At one point the lead violinist stood in front of the others as if setting an example. The others didn't follow so he stood alone, looking forward, his face occasionally severed by the conductor's frantically slicing baton. But he was not enough to break the sitting black shirts in the murder at the front of the cathedral. He stayed standing and played more furiously, begging the others to leave their seats. The strings of their violins and their cellos trembled and winced inside the belly of the dome. They resisted his call. They stayed seated and danced only with their eyebrows and their elbows in their chairs.

The cupola that they're sitting beneath was decorated by the soldier king who prayed under the dove, as if tempting peace to incapacitate him.

The music is soft now and it is filling the ornate belly of the white whale cathedral like sunlight through dirty windows. Pervasive and diffuse, it is the sound of looking through pouring honey. The black crow orchestra raise their wings, arching their arms and pushing them over themselves, like breaking waves. The sound slides lower down. It sinks into the backs of the audience's throats and it catches there like disappointment. Two hundred silent throats tighten, under the dove, inside of the whale. The sound runs below them, underground, and the growling-swallet is filled with thunder.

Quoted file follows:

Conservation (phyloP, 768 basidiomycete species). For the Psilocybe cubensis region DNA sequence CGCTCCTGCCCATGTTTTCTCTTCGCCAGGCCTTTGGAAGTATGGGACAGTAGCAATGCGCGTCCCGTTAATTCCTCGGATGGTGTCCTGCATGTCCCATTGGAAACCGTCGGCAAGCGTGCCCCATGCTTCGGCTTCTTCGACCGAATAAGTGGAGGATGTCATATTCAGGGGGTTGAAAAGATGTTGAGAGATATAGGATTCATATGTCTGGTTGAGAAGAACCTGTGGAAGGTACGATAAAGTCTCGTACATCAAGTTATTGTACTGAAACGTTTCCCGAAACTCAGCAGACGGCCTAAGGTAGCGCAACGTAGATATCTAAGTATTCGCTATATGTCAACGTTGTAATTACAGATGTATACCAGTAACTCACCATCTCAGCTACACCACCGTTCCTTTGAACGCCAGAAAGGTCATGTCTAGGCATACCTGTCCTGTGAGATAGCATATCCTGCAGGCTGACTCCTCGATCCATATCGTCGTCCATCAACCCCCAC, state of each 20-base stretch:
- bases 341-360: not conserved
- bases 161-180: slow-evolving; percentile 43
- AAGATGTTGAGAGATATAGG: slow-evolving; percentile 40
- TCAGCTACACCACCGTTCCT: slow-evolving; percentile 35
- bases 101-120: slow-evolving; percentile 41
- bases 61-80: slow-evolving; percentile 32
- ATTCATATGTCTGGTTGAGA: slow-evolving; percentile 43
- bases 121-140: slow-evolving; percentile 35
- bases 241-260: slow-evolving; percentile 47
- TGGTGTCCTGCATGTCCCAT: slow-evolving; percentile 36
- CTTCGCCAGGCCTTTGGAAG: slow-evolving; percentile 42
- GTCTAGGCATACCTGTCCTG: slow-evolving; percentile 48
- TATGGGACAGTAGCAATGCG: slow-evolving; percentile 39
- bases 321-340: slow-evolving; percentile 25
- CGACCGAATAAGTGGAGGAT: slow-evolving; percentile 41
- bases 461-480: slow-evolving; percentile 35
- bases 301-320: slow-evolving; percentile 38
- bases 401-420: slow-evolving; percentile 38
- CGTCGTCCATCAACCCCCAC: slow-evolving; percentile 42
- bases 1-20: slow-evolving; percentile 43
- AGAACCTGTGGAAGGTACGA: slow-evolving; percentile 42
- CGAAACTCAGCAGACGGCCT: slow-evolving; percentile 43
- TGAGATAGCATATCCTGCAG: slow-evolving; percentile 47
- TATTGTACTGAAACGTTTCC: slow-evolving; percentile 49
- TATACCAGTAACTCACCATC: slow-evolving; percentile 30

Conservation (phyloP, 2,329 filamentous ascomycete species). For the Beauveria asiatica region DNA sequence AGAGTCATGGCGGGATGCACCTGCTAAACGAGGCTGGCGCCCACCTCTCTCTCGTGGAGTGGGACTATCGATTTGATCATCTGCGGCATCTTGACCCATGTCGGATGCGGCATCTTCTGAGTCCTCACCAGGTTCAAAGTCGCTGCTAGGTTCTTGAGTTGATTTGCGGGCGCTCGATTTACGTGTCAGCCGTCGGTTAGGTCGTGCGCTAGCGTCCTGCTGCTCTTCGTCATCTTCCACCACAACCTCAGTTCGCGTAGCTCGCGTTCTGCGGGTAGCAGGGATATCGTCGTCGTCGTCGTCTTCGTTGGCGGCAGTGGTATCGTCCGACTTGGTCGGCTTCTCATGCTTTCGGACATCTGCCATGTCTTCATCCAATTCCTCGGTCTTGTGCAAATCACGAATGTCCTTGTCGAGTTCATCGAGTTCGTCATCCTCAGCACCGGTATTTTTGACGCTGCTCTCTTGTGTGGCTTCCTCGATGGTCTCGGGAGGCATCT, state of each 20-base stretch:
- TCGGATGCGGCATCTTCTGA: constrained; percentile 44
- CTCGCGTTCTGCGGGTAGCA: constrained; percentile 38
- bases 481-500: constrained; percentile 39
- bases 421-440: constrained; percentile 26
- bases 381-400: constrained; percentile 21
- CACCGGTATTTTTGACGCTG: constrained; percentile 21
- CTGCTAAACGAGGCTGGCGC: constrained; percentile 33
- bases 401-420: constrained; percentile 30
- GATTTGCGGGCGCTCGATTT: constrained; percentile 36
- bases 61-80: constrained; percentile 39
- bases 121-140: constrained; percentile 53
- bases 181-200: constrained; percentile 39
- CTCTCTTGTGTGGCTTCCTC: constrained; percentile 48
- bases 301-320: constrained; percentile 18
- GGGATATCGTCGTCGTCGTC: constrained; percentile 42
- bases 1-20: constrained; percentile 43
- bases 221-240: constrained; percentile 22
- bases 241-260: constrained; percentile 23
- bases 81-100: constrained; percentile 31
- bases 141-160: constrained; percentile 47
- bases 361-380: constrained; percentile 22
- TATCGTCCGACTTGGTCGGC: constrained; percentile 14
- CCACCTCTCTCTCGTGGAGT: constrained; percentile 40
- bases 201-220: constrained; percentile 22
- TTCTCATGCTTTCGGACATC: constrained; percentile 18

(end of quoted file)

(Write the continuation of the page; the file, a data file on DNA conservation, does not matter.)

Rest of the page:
Outside the summer sky is darkening, filling the cathedral windows with ink. The flame-shaped globes put out a golden light that polishes the gilt at the tops of the cathedral columns; precious tipped whales ribs.

The orchestra are dropping their elbows now and the pitch of the storm starts racing. Their arms are by their sides and their bows are vertical, stabbing the sky a thousand times a second, slashing furiously and wincing in seizures. Their hearts sprint up the ladders in their chests and their chins tilt ever so slightly towards the painted sky. The highest notes freeze the air inside of their lungs like the pre-death panic of drowning.

And the first drop of rain at the end of the drought is the smallest drop in timbre. It razors the napes of necks open. The relief is counted in the foreclosing of four hundred eyelids, broke and destitute, folding with the wings of the violinists. The applause breaks the heat and the drought and it rains down so loudly that the orchestra leave.

And as two hundred silent bodies rise to leave the cathedral, the pews ache like the tall trees after the rain.